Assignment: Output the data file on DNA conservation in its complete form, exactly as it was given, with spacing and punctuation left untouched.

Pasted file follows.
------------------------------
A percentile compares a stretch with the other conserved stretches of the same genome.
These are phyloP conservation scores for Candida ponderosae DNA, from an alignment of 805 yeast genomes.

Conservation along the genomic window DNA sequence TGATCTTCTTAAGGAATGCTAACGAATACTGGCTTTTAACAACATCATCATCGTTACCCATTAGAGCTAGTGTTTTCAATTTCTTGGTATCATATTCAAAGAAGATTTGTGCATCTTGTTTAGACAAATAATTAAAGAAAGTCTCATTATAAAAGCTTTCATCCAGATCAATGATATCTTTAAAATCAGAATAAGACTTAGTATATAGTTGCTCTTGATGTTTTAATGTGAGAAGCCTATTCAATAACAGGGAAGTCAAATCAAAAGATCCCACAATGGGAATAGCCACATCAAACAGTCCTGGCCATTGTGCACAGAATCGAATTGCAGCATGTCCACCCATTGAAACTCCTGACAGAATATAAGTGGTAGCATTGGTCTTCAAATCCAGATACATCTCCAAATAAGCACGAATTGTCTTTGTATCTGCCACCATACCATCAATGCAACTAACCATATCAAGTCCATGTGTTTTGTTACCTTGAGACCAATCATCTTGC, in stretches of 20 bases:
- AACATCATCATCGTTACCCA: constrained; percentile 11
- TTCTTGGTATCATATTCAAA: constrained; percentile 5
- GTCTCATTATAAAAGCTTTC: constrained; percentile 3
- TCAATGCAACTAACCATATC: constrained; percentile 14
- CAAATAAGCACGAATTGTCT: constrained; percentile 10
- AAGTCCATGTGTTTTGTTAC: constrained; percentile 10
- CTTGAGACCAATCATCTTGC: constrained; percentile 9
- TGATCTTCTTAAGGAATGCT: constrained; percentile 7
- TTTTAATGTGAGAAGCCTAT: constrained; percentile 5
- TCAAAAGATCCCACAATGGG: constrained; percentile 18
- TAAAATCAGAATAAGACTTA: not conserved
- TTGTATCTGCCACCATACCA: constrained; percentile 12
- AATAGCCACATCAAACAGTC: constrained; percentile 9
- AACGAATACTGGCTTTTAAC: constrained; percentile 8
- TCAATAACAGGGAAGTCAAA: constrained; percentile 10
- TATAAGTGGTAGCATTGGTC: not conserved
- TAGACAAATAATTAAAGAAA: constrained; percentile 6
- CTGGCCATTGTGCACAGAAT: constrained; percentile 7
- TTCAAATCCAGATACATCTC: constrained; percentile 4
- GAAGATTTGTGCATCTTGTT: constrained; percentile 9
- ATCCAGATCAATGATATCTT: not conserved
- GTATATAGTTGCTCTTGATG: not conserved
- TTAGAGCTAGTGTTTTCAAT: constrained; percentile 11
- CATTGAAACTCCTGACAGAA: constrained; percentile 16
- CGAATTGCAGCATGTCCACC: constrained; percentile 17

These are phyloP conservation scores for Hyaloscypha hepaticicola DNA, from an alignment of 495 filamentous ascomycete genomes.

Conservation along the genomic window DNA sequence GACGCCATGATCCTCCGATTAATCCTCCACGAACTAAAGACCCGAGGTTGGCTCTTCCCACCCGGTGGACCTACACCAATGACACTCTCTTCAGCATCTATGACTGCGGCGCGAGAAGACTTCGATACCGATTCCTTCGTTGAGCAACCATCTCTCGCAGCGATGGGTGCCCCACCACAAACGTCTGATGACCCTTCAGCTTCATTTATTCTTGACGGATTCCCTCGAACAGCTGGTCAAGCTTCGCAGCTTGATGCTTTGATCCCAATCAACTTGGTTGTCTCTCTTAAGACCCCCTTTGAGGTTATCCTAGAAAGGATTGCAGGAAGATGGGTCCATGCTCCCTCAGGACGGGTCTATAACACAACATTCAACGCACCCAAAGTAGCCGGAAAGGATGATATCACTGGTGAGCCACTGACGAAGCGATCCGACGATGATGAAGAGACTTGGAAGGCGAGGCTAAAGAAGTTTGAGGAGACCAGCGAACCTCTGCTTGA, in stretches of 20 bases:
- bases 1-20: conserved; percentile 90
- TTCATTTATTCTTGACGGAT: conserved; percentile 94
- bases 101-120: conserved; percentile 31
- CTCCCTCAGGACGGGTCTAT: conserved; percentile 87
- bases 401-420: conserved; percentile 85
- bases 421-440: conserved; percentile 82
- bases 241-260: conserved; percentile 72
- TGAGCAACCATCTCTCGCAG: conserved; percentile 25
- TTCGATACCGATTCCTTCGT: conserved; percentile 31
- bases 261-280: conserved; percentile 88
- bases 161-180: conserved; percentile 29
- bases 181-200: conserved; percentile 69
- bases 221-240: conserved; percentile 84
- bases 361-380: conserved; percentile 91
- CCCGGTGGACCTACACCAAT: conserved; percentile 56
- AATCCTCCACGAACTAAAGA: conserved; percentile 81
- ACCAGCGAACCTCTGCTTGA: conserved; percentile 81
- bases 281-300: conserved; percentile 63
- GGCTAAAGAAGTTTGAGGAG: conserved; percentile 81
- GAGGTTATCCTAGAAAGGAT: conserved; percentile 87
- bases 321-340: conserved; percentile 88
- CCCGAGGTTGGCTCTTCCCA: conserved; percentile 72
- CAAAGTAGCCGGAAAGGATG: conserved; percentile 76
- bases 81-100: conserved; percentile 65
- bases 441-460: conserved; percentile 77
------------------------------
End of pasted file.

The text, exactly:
A percentile compares a stretch with the other conserved stretches of the same genome.
These are phyloP conservation scores for Candida ponderosae DNA, from an alignment of 805 yeast genomes.

Conservation along the genomic window DNA sequence TGATCTTCTTAAGGAATGCTAACGAATACTGGCTTTTAACAACATCATCATCGTTACCCATTAGAGCTAGTGTTTTCAATTTCTTGGTATCATATTCAAAGAAGATTTGTGCATCTTGTTTAGACAAATAATTAAAGAAAGTCTCATTATAAAAGCTTTCATCCAGATCAATGATATCTTTAAAATCAGAATAAGACTTAGTATATAGTTGCTCTTGATGTTTTAATGTGAGAAGCCTATTCAATAACAGGGAAGTCAAATCAAAAGATCCCACAATGGGAATAGCCACATCAAACAGTCCTGGCCATTGTGCACAGAATCGAATTGCAGCATGTCCACCCATTGAAACTCCTGACAGAATATAAGTGGTAGCATTGGTCTTCAAATCCAGATACATCTCCAAATAAGCACGAATTGTCTTTGTATCTGCCACCATACCATCAATGCAACTAACCATATCAAGTCCATGTGTTTTGTTACCTTGAGACCAATCATCTTGC, in stretches of 20 bases:
- AACATCATCATCGTTACCCA: constrained; percentile 11
- TTCTTGGTATCATATTCAAA: constrained; percentile 5
- GTCTCATTATAAAAGCTTTC: constrained; percentile 3
- TCAATGCAACTAACCATATC: constrained; percentile 14
- CAAATAAGCACGAATTGTCT: constrained; percentile 10
- AAGTCCATGTGTTTTGTTAC: constrained; percentile 10
- CTTGAGACCAATCATCTTGC: constrained; percentile 9
- TGATCTTCTTAAGGAATGCT: constrained; percentile 7
- TTTTAATGTGAGAAGCCTAT: constrained; percentile 5
- TCAAAAGATCCCACAATGGG: constrained; percentile 18
- TAAAATCAGAATAAGACTTA: not conserved
- TTGTATCTGCCACCATACCA: constrained; percentile 12
- AATAGCCACATCAAACAGTC: constrained; percentile 9
- AACGAATACTGGCTTTTAAC: constrained; percentile 8
- TCAATAACAGGGAAGTCAAA: constrained; percentile 10
- TATAAGTGGTAGCATTGGTC: not conserved
- TAGACAAATAATTAAAGAAA: constrained; percentile 6
- CTGGCCATTGTGCACAGAAT: constrained; percentile 7
- TTCAAATCCAGATACATCTC: constrained; percentile 4
- GAAGATTTGTGCATCTTGTT: constrained; percentile 9
- ATCCAGATCAATGATATCTT: not conserved
- GTATATAGTTGCTCTTGATG: not conserved
- TTAGAGCTAGTGTTTTCAAT: constrained; percentile 11
- CATTGAAACTCCTGACAGAA: constrained; percentile 16
- CGAATTGCAGCATGTCCACC: constrained; percentile 17

These are phyloP conservation scores for Hyaloscypha hepaticicola DNA, from an alignment of 495 filamentous ascomycete genomes.

Conservation along the genomic window DNA sequence GACGCCATGATCCTCCGATTAATCCTCCACGAACTAAAGACCCGAGGTTGGCTCTTCCCACCCGGTGGACCTACACCAATGACACTCTCTTCAGCATCTATGACTGCGGCGCGAGAAGACTTCGATACCGATTCCTTCGTTGAGCAACCATCTCTCGCAGCGATGGGTGCCCCACCACAAACGTCTGATGACCCTTCAGCTTCATTTATTCTTGACGGATTCCCTCGAACAGCTGGTCAAGCTTCGCAGCTTGATGCTTTGATCCCAATCAACTTGGTTGTCTCTCTTAAGACCCCCTTTGAGGTTATCCTAGAAAGGATTGCAGGAAGATGGGTCCATGCTCCCTCAGGACGGGTCTATAACACAACATTCAACGCACCCAAAGTAGCCGGAAAGGATGATATCACTGGTGAGCCACTGACGAAGCGATCCGACGATGATGAAGAGACTTGGAAGGCGAGGCTAAAGAAGTTTGAGGAGACCAGCGAACCTCTGCTTGA, in stretches of 20 bases:
- bases 1-20: conserved; percentile 90
- TTCATTTATTCTTGACGGAT: conserved; percentile 94
- bases 101-120: conserved; percentile 31
- CTCCCTCAGGACGGGTCTAT: conserved; percentile 87
- bases 401-420: conserved; percentile 85
- bases 421-440: conserved; percentile 82
- bases 241-260: conserved; percentile 72
- TGAGCAACCATCTCTCGCAG: conserved; percentile 25
- TTCGATACCGATTCCTTCGT: conserved; percentile 31
- bases 261-280: conserved; percentile 88
- bases 161-180: conserved; percentile 29
- bases 181-200: conserved; percentile 69
- bases 221-240: conserved; percentile 84
- bases 361-380: conserved; percentile 91
- CCCGGTGGACCTACACCAAT: conserved; percentile 56
- AATCCTCCACGAACTAAAGA: conserved; percentile 81
- ACCAGCGAACCTCTGCTTGA: conserved; percentile 81
- bases 281-300: conserved; percentile 63
- GGCTAAAGAAGTTTGAGGAG: conserved; percentile 81
- GAGGTTATCCTAGAAAGGAT: conserved; percentile 87
- bases 321-340: conserved; percentile 88
- CCCGAGGTTGGCTCTTCCCA: conserved; percentile 72
- CAAAGTAGCCGGAAAGGATG: conserved; percentile 76
- bases 81-100: conserved; percentile 65
- bases 441-460: conserved; percentile 77